The new rules for ß say that it only comes after vowels that are dragged out, or after diphtongs. (eu, au, ...)
In most Austrian dialects, "Spaß" is pronounced "shpahs", dragging out the 'a'. In most German dialects it's pronounced "shpuss", with a short 'a' that's pronounced as in "fuss".
So suddenly the spelling is different for the two languages.
Switzerland doesn't use ß at all, so the spelling can only be "Spass".
It is not entirely correct to say that ß is uppercased to "SS". Sure, nowadays it is, but not so long ago, the correct uppercase form was "SZ". There is a distinction between ß and ss, even in uppercase, although there it's no longer detectable.
As other people pointed out, uppercasing ß to SS is a true loss of information. Floß-floss is just one of many words. Straße (street) and Strasse (current head of the political party FPÖ in Austria) become the same, too. And many others. This loss of information is bound to uppercasing - is it really necessary that collation has the same loss if the string is not uppercased?
# Michael S. Kaplan on Sunday, April 10, 2005 2:37 PM:
Unfortunately, the architecture does not allow the distinction to be noted in one case and ignored in the other.
# erich on Sunday, April 10, 2005 8:39 PM:
"in Massen" means "in huge quantities"
"in Maßen" means "within limits" (i.e. rarely)
which is more or less the opposite!
They are also pronounced differently - think of "Maasen" for the second one. A general (new) rule is that a sharp s is used after a long vocal, whereas a double s follows a short vocal.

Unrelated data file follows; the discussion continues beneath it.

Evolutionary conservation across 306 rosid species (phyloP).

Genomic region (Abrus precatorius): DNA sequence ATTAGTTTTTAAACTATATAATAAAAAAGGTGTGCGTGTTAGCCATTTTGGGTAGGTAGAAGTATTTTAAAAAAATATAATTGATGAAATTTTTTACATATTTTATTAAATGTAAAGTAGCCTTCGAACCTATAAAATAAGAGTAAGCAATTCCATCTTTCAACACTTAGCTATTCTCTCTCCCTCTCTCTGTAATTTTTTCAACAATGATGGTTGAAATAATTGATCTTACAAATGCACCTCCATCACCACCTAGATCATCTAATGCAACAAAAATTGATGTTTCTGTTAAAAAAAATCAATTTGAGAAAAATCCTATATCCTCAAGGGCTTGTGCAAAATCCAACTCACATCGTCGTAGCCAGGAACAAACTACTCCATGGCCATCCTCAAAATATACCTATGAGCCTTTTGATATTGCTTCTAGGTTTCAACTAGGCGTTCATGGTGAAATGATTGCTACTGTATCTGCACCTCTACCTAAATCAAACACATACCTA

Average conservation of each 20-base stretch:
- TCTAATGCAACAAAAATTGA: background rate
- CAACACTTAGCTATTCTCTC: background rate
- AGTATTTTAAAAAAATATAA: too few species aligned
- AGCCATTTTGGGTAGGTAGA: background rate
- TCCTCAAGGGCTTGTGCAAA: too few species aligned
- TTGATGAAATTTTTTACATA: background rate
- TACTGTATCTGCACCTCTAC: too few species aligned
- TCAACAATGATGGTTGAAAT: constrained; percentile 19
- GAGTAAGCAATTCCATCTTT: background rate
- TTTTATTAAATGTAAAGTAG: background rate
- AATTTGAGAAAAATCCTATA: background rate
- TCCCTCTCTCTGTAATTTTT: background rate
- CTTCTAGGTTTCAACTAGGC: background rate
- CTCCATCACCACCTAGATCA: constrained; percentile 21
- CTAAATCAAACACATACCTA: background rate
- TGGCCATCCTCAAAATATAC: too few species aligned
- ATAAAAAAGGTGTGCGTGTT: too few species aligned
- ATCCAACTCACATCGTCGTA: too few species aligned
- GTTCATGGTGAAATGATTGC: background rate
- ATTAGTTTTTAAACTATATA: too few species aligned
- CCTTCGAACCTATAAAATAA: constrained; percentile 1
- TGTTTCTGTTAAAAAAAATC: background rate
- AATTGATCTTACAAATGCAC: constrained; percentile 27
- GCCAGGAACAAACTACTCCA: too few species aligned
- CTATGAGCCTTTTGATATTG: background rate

the first is not used too often, since we have the Term "Massenproduktion" for mass production, which allows to avoid this "kind of ambiguity", while the second is common use!
I agree that ß=ss when it comes to sorting. But only for sorting, not for comparing!
# Michael S. Kaplan on Sunday, April 10, 2005 10:05 PM:
Ah, but there is the rub -- sorting *is* comparing....
# Thomas on Monday, April 11, 2005 5:41 AM:
> Ah, but there is the rub -- sorting *is*
that's not true ;)
if you ignore uppercase/lowercase when sorting a list it doesn't mean, that AAA and aaa are identical.
One thing to add:
The new German orthography has nothing to do with this Problem. You can't expect, that everybody writes "Spass" instead of "Spaß" because the second might be the wrong way.
And there are a lot of old texts, too.
Imo, the ß in uppercase should be ß. Afaik the ß<->ss substitution was only for typewriters without this special char. But in times of unicode?
Mr. Kaplan, it's a bug, not a feature ;)
# Michael S. Kaplan on Monday, April 11, 2005 6:53 AM:
I understand you may feel this way on an emotional basis, but is it somwthing you noticed thath as negatively impacted an application?
It has been in Windows for the last decade, and many people do at least subconsciously accept the equivalence. Sorting *IS* de facto collation and vice versa -- because they are both done via the same data and the same APIs.
# J. Daniel Smith on Monday, April 11, 2005 9:46 AM:
The problems with
"ss".ToUpper() == "ß".ToUpper() == "SS"
gets back to my original question of more reasons (other than Turkish "i") to avoid calling ToUpper() (or ToLower()) in code.
Although as some of the follow-up comments indicate, that doesn't solve all the problems...
I'm starting to wrap all my strings in classes so that I get more semantic information. For example, on Windows, filenames should always be compared case-insenstive (but don't upper/lower case as NTFS is case-preserving). I can make operator==() do that for a Pathname class.
# Rainer Bauer on Tuesday, April 12, 2005 11:38 AM:
The German ß in an abreviation of "sz". So theoretically, the correct uppercase would be "SZ".
# Thomas on Wednesday, April 13, 2005 10:48 AM:
Ahh... I like this topic :)
I had a look in my (old) Duden-dictionary:
If you're going to write ß as a capital letter use SS
If misunderstanding is possible, use SZ (not for lower case letters)
Btw: ß is a ligature out of the old German type
# Carsten &lt;email@example.com&gt; on Thursday, May 05, 2005 6:09 AM: